Tuesday, August 30, 2011

Should you make a situational stylebook?

The Associated Press has developed a unique stylebook for coverage of the 10th anniversary of the September 11 attacks. I'm not sharing it just because you may find it useful per se, but because you should be thinking about creating similar style guides for reporters and others with whom you share information. From the Nieman Lab post:
The guide is intriguing — not only as a useful tool for the many journalists who will be, in some way or another, writing about 9/11 over the next few weeks, but also as a hint at what a stylebook can be when it’s thought of not just as a book, but as a resource more broadly. AP’s guide (official name: “Sept. 11 Style and Reference Guide”) is a kind of situational stylebook, an ad hoc amalgam of information that will be useful for a particular set of stories, within a particular span of time.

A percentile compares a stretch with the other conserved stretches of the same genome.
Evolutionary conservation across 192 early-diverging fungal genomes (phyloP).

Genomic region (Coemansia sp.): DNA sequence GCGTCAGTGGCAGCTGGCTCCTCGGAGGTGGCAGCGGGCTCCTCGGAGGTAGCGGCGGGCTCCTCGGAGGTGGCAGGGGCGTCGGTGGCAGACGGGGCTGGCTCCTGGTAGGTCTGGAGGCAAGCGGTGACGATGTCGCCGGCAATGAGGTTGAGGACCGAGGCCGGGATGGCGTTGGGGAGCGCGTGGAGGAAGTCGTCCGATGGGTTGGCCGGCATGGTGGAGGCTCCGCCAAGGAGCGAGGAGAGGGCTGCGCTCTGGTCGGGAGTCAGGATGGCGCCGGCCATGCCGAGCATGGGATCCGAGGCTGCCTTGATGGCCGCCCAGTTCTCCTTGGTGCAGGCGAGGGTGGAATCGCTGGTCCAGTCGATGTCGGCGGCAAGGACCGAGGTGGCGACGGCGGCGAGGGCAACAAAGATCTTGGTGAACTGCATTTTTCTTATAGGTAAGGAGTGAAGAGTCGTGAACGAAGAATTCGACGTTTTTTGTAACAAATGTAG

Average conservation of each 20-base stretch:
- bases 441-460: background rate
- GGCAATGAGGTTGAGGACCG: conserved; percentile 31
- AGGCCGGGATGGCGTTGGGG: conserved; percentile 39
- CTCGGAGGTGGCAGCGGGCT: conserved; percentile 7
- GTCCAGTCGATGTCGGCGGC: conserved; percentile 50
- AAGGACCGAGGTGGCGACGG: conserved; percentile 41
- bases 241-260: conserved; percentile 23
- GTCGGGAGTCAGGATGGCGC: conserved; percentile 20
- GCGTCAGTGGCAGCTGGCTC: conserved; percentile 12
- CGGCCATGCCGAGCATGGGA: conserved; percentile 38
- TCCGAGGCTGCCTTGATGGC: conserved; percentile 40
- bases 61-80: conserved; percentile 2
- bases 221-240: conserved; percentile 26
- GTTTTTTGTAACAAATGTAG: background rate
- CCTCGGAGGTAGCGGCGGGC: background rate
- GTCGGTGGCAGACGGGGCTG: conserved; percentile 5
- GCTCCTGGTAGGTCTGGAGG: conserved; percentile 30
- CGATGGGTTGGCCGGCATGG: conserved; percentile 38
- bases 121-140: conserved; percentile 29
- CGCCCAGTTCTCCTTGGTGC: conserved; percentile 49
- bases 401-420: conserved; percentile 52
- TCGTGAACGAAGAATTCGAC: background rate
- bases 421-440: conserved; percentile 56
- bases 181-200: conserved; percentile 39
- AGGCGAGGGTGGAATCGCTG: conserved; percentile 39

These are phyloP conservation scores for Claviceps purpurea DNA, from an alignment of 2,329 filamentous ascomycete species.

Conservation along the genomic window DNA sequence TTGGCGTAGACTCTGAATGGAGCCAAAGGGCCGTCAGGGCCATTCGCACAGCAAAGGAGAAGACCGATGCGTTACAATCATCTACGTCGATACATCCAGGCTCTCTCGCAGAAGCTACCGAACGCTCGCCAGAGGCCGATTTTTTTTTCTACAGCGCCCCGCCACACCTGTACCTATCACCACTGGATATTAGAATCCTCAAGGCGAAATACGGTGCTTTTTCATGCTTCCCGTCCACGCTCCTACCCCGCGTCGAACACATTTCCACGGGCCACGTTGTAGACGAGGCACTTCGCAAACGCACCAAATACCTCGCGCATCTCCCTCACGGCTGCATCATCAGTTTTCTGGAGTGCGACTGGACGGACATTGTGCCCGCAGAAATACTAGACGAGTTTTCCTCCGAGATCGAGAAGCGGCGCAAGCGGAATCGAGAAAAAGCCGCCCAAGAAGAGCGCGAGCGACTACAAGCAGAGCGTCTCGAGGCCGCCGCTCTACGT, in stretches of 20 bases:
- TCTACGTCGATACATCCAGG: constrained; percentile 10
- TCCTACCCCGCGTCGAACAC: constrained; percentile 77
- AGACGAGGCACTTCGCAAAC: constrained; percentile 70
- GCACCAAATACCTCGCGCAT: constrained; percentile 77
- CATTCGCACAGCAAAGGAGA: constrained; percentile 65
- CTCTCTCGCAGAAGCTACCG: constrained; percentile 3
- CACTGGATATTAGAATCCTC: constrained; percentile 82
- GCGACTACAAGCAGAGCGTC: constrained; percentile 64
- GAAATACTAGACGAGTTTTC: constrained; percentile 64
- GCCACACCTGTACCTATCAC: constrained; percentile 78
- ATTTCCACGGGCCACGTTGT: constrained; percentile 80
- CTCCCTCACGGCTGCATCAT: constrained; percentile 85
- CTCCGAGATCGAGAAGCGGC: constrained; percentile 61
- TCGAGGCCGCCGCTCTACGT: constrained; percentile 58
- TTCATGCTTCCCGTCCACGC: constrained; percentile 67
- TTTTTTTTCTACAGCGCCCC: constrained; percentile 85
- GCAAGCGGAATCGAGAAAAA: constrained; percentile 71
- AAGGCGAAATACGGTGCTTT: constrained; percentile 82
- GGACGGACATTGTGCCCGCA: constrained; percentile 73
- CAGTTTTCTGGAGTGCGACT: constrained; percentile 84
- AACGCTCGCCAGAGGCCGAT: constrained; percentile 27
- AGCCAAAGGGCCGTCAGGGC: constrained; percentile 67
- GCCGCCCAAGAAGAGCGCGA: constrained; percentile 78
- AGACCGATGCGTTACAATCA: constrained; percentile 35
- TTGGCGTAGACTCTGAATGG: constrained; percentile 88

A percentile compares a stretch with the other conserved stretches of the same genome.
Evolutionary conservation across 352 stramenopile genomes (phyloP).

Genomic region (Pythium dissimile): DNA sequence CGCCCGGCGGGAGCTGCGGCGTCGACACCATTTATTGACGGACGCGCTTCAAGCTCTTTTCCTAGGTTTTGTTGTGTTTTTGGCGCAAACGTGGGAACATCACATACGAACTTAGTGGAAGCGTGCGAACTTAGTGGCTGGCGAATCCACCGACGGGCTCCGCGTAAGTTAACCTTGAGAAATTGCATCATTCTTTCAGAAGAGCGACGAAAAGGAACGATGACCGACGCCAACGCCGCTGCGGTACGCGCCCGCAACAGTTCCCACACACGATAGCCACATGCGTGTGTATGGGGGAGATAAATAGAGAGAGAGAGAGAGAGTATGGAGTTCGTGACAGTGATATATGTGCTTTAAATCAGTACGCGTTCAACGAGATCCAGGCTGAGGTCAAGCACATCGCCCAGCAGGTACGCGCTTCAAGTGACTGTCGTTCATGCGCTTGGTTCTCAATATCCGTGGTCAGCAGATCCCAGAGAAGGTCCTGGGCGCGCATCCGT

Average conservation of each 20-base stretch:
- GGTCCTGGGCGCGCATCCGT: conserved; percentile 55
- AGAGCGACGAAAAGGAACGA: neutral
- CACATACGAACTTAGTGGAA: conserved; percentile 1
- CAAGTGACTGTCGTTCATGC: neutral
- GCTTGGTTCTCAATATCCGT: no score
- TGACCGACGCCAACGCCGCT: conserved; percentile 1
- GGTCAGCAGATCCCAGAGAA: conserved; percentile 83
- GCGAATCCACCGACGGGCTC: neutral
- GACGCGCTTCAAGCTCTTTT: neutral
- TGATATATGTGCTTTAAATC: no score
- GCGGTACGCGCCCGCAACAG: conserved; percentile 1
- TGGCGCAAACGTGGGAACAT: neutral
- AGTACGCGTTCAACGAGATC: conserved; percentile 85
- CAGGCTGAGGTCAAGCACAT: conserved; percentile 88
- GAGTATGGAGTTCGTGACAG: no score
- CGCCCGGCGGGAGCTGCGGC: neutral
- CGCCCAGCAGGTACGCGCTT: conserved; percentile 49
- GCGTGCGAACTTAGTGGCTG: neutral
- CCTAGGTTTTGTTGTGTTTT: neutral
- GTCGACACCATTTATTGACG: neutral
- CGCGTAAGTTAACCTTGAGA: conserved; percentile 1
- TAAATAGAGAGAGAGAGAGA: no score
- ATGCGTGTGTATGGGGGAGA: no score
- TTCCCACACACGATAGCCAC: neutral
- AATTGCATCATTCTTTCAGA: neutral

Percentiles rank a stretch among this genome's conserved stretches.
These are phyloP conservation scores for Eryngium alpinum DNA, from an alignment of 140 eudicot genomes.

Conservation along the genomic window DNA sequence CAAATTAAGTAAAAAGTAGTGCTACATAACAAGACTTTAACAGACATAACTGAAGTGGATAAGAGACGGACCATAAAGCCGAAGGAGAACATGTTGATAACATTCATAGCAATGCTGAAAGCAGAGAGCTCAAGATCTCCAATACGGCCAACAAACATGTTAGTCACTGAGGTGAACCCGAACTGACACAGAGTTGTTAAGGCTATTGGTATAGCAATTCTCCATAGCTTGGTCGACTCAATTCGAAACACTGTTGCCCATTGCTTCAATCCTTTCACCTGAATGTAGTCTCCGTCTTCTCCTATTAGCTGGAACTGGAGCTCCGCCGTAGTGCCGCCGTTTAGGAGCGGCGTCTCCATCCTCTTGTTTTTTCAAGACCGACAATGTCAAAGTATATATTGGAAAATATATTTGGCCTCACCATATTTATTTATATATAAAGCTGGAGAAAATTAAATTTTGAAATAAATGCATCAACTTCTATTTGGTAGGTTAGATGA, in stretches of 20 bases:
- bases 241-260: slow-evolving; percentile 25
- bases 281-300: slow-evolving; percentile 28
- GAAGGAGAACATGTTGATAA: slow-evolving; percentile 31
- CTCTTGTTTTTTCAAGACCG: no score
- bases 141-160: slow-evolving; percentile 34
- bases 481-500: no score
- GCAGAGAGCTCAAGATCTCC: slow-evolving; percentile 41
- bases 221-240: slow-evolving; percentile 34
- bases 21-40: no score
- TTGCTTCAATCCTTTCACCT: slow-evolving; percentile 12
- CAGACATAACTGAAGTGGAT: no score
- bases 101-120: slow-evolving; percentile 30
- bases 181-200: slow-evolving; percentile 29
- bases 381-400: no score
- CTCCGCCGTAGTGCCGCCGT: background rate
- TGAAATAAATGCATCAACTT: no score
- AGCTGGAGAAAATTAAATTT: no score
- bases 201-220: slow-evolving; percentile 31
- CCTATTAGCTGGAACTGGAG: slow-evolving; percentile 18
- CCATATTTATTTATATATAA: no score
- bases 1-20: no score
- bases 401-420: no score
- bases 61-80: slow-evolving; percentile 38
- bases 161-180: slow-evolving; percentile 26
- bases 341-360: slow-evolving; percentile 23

Notice that a short time frame isn't a liability for this highly focused stylebook. I'm thinking of a few clients and friends who could use this approach when:
  • A long-planned event will bring a lot of reporters or bloggers to your company or organization. That might be a conference, a commencement, or a contest, but if it includes many reporters who don't normally cover you, a special stylebook can come in handy.
  • An unexpected crisis or event draws coverage. In these cases, you might just need a standing shorthand stylebook in your back pocket to share so that reporters covering a crisis reference you and find out what they need quickly. Those who are handling communications for natural disasters might want yet another kind of stylebook.
  • You're marking a major historic moment.  Maybe it's occurring on your doorstep, or your company or institution played a major role. If the anniversary's big enough, it might warrant such a guide.
How might you use this approach as a communications tool? Share your ideas in the comments.


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